Every business can carve out a differentiator from its peers, but few do. Maybe it’s because it comes with some risk. Staking out a remark-worthy talk trigger could alienate certain segments of potential customers, but the upside makes it worthwhile. In fact, according to ThinkJar, 72 percent of customers will tell six or more people about a good experience. Clearly, the value of giving customers something positively noteworthy to talk about pays off.
Jay Sofer of Lockbusters knows this all too well. Not only does Lockbusters provide a positive customer experience that’s nearly unheard of in the locksmith industry, but it also has a unique, remarkable talk trigger that spurs word-of-mouth marketing. Soon after founding the company, Sofer realized he no longer needed tips to cover his expenses. So rather than just pocket the extra cash, he made a commitment to donate his tips to Sugar Mutts Rescue. Each time customers tip, they feel good about donating to a good cause — and spread the word about Lockbusters’ generosity.
An effective talk trigger conveys the company’s brand. If it’s too far outside of what the company does, it will fall flat. On the other hand, when a talk trigger fits nicely within the customer experience, it can pay dividends for years.
Indiana’s Holiday World Theme Park is the world’s oldest family-owned amusement park. In 2000, based on the founder’s gut instinct, the park began offering free beverages. Over the years, this differentiating perk has become a central part of Holiday World’s identity. And in an ultra-competitive amusement park industry that’s projected to grow at an annual rate of 10-plus percent through 2021, word of mouth matters, especially when competitors like Six Flags charge $14.99 for refillable cups.
A talk trigger is no good if people don’t believe what they hear. Experiences that are too unbelievable might spark conversations, but those discussions are often about the terms and conditions of your promotion — this is not the word of mouth you want.
Graduate Hotels is a great example of a company keeping it real. Founded in 2014, each hotel is located near a university and completely localized to highlight the university’s history, traditions and culture. Brand-wide, Graduate Hotels has turned one of the most mundane aspects of a hotel stay — the plastic keycard — into a catalyst for conversation. Instead of merely featuring the company logo or selling the space as advertising, Graduate Hotels’ keycards are replicas of the college IDs of the local university’s most famous alumni.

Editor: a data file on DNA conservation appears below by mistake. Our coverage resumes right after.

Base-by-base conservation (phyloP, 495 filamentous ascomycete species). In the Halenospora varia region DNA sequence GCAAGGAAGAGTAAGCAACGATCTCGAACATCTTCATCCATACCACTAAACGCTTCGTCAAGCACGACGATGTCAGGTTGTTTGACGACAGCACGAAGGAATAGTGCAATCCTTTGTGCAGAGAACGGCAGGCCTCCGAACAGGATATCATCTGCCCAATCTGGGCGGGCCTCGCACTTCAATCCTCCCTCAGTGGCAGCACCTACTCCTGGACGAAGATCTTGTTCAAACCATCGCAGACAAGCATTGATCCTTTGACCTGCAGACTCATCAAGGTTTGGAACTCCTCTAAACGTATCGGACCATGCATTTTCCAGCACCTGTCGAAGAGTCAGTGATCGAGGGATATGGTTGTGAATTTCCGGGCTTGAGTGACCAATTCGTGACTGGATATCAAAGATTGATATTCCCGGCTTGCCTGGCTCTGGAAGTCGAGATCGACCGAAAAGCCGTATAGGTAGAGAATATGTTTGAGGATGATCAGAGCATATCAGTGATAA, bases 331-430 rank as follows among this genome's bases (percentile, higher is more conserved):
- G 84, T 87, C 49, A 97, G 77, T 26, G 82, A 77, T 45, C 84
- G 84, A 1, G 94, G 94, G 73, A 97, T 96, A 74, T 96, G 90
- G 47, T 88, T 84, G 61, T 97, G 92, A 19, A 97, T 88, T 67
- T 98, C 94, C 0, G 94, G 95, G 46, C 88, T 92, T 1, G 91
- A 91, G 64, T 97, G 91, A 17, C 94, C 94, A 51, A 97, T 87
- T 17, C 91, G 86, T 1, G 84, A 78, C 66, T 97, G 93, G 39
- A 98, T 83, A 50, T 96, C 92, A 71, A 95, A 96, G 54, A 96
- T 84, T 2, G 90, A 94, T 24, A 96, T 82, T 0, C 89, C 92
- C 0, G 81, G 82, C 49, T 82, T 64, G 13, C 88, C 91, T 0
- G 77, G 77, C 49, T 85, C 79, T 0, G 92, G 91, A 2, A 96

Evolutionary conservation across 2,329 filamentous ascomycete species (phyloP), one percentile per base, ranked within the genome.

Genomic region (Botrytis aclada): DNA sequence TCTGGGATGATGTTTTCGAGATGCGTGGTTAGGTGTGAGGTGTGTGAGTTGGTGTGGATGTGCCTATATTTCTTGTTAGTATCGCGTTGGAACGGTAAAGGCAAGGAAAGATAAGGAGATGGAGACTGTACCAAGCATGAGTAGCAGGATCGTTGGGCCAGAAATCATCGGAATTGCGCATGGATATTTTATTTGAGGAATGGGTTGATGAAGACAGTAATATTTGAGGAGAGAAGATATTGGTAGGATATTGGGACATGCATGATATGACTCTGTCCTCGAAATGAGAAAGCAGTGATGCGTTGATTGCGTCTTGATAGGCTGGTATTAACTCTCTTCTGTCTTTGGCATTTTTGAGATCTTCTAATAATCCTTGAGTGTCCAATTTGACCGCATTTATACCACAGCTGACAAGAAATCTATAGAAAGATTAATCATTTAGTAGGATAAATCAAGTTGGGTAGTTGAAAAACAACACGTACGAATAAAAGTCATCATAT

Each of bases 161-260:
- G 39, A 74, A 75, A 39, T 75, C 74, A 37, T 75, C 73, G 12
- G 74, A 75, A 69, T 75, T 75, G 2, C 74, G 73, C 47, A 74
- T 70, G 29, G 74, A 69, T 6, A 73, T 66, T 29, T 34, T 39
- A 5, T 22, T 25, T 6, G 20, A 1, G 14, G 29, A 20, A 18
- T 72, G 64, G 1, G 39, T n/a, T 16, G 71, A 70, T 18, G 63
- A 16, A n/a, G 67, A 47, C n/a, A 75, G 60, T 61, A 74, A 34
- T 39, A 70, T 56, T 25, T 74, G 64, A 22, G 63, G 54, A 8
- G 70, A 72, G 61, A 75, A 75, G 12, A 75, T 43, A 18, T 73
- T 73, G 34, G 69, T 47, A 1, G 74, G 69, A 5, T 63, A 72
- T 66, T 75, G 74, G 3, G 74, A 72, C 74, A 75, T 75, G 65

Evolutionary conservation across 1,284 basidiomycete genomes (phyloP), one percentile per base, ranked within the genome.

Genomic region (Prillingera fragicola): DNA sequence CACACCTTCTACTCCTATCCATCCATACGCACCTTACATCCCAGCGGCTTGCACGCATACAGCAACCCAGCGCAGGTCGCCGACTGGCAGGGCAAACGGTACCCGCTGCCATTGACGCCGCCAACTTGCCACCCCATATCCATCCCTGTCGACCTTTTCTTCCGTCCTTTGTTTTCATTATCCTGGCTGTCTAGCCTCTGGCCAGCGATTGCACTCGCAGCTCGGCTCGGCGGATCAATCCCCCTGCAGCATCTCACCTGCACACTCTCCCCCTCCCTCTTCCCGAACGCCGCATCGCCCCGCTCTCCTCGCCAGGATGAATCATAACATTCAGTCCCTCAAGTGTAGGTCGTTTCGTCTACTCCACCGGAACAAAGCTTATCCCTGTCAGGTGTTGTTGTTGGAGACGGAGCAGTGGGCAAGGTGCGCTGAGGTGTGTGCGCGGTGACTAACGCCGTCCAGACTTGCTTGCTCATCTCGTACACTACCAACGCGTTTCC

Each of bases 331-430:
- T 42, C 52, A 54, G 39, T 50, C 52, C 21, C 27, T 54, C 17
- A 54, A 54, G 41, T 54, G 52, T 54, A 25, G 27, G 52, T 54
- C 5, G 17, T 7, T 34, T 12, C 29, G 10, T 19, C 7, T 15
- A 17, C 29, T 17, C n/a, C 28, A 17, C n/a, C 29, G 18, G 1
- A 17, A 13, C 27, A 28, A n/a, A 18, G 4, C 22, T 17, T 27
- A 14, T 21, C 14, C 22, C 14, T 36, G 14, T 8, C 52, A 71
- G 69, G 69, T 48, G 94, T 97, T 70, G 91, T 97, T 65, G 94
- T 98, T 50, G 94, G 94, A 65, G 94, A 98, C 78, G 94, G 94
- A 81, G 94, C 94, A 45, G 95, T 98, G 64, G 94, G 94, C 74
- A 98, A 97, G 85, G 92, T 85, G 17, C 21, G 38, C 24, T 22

The cards generate press coverage, and they’re regularly mentioned in the hotel’s online reviews. And when guests keep their key as a souvenir, the nominal cost of the card becomes word-of-mouth marketing dollars well spent.
Don’t mistake surprise and delight with a talk trigger. While empowering employees to go above and beyond for a customer can create a great experience, it’s a one-off. Talk triggers, on the other hand, are repeatable operational choices that are available to every single customer.
Even though one of them never utters a word on stage, Penn & Teller have a longstanding talk trigger. After each performance, the magicians go straight to the lobby to shake hands, take selfies and chat as the audience exits. (Spoiler alert: Teller even speaks!) They do this after every show, and it’s open to all attendees. As a result, audience members share thousands of social media posts and take part in countless conversations about the event.
Cultivating a differentiator that’s remarkable, relevant, realistic and repeatable is critical in our hypercompetitive marketplace. Those differentiators trigger organic talk about your products and services. From there, word-of-mouth marketing takes on a power of its own that can elevate your product above the competition, attract new customers to your company and keep those customers coming back for years to come.